:49:18.:49:23.

politician but my wife is not in may reconsider republican

:49:23.:49:30.

commemorations. Lord Mara's human trafficking bill took a step closer

:49:30.:49:37.

to becoming law. -- Lord Morrow. We can help some of the most

:49:37.:49:41.

vulnerable men, women and children, who come to our province.

:49:41.:49:47.

The Prime Minister says power-sharing is working. They work

:49:47.:49:50.

hard at their relationship and they are doing the right thing by

:49:50.:49:53.

governing together. I would not call it that, but there are is more to

:49:53.:49:59.

come. -- but there is.

:49:59.:50:06.

People on this side of the border could soon be offered the chance to

:50:06.:50:08.

People on this side of the border vote in Ireland's presidential

:50:08.:50:12.

elections. It is part of a possible reform of the law in the public

:50:12.:50:16.

which is primarily aimed at allowing emigrants to vote for the head of

:50:16.:50:20.

the state, but would also allow people in the north to cast a

:50:20.:50:25.

ballot. With me, Alastair Ross and Barry McElduff. Why is this only an

:50:25.:50:36.

issue? It is not suddenly an issue. Since 2011 there has been an

:50:36.:50:40.

independent campaign, one vote, one voice. Even predating that, it is an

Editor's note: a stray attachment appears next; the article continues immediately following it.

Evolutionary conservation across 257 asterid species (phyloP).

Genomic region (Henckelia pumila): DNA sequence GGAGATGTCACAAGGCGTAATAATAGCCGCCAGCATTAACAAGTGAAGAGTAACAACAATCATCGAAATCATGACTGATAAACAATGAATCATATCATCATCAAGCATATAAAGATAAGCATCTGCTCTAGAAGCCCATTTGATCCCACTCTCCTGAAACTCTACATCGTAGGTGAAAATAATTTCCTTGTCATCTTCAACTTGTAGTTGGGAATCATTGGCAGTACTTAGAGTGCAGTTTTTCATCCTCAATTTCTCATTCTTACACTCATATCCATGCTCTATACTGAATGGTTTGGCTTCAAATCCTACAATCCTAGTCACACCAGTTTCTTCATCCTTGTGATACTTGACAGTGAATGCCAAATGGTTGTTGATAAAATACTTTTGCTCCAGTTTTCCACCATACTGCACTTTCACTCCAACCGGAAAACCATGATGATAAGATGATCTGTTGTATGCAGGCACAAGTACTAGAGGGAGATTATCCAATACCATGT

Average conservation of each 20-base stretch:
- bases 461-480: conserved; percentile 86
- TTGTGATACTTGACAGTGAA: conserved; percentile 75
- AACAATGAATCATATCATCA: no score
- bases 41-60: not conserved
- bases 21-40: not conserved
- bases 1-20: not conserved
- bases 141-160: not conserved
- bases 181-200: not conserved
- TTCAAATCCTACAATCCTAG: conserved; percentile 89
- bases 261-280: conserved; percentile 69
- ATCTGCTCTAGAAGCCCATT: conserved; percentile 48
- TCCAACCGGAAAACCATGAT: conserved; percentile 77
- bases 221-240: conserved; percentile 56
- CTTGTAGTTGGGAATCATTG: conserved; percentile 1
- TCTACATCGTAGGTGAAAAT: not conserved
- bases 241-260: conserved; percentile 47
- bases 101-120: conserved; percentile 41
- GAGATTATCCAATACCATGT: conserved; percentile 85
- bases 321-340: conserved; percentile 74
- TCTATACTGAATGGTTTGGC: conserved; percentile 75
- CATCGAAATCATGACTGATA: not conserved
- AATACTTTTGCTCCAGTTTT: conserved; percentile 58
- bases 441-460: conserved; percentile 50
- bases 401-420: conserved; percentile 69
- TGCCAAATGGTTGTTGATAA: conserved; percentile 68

:50:40.:50:46.

issue for nationalists in the North. They want more meaningful expression

:50:46.:50:52.

of our constitutional right to our Irishness. Why is it an issue now?

:50:52.:50:56.

of our constitutional right to our It is in the Good Friday Agreement

:50:56.:51:01.

ad in the Constitution that we have a birth rate entitlement to an Irish

:51:01.:51:04.

national identity. It is in the Good Friday Agreement. Which was 1998.

:51:04.:51:12.

There has been a quiet campaign, and it came to light more following on

:51:12.:51:15.

from the presidency of Mary McAleese. It is a huge irony that I

:51:15.:51:32.

might resort to GAA talk now. Not of the footballers in 2003 had a vote

:51:32.:51:36.

at Croke Park, and Mary McAleese did not have a vote. We want meaningful

:51:36.:51:46.

expression. Is it also partly to do with the fact that Martin McGuinness

:51:46.:51:50.

expression. Is it also partly to do might have won in 2011 if he had had